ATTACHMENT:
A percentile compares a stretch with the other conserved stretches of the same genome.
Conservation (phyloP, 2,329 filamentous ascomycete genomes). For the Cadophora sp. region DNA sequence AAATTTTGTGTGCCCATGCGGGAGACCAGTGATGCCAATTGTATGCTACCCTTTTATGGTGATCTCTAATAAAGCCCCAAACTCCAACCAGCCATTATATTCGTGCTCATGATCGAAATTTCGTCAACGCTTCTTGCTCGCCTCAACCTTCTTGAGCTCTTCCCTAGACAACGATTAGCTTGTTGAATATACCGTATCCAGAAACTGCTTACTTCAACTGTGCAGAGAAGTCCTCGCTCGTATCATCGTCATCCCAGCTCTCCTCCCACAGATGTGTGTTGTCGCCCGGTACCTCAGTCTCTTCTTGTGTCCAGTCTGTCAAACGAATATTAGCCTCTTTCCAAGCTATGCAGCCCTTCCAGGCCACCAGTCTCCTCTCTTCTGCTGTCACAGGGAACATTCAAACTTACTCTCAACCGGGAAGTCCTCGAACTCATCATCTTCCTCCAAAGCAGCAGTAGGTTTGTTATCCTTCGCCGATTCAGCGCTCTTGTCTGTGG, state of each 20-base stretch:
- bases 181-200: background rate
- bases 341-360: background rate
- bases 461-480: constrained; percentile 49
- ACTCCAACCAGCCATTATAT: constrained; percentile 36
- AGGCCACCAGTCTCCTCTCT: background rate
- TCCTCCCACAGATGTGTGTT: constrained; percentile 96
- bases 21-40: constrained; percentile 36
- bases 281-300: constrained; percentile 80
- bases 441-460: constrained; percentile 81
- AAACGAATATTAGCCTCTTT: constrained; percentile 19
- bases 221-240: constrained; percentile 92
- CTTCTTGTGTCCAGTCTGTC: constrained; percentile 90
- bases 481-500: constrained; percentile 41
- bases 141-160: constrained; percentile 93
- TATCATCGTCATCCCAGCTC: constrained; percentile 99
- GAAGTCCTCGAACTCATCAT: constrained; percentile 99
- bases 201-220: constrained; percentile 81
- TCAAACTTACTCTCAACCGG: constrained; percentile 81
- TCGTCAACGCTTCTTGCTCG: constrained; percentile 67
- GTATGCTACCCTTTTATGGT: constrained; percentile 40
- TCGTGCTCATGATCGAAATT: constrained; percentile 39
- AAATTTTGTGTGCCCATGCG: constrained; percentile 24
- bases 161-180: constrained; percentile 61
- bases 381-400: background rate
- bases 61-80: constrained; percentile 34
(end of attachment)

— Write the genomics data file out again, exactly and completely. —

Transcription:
A percentile compares a stretch with the other conserved stretches of the same genome.
Conservation (phyloP, 2,329 filamentous ascomycete genomes). For the Cadophora sp. region DNA sequence AAATTTTGTGTGCCCATGCGGGAGACCAGTGATGCCAATTGTATGCTACCCTTTTATGGTGATCTCTAATAAAGCCCCAAACTCCAACCAGCCATTATATTCGTGCTCATGATCGAAATTTCGTCAACGCTTCTTGCTCGCCTCAACCTTCTTGAGCTCTTCCCTAGACAACGATTAGCTTGTTGAATATACCGTATCCAGAAACTGCTTACTTCAACTGTGCAGAGAAGTCCTCGCTCGTATCATCGTCATCCCAGCTCTCCTCCCACAGATGTGTGTTGTCGCCCGGTACCTCAGTCTCTTCTTGTGTCCAGTCTGTCAAACGAATATTAGCCTCTTTCCAAGCTATGCAGCCCTTCCAGGCCACCAGTCTCCTCTCTTCTGCTGTCACAGGGAACATTCAAACTTACTCTCAACCGGGAAGTCCTCGAACTCATCATCTTCCTCCAAAGCAGCAGTAGGTTTGTTATCCTTCGCCGATTCAGCGCTCTTGTCTGTGG, state of each 20-base stretch:
- bases 181-200: background rate
- bases 341-360: background rate
- bases 461-480: constrained; percentile 49
- ACTCCAACCAGCCATTATAT: constrained; percentile 36
- AGGCCACCAGTCTCCTCTCT: background rate
- TCCTCCCACAGATGTGTGTT: constrained; percentile 96
- bases 21-40: constrained; percentile 36
- bases 281-300: constrained; percentile 80
- bases 441-460: constrained; percentile 81
- AAACGAATATTAGCCTCTTT: constrained; percentile 19
- bases 221-240: constrained; percentile 92
- CTTCTTGTGTCCAGTCTGTC: constrained; percentile 90
- bases 481-500: constrained; percentile 41
- bases 141-160: constrained; percentile 93
- TATCATCGTCATCCCAGCTC: constrained; percentile 99
- GAAGTCCTCGAACTCATCAT: constrained; percentile 99
- bases 201-220: constrained; percentile 81
- TCAAACTTACTCTCAACCGG: constrained; percentile 81
- TCGTCAACGCTTCTTGCTCG: constrained; percentile 67
- GTATGCTACCCTTTTATGGT: constrained; percentile 40
- TCGTGCTCATGATCGAAATT: constrained; percentile 39
- AAATTTTGTGTGCCCATGCG: constrained; percentile 24
- bases 161-180: constrained; percentile 61
- bases 381-400: background rate
- bases 61-80: constrained; percentile 34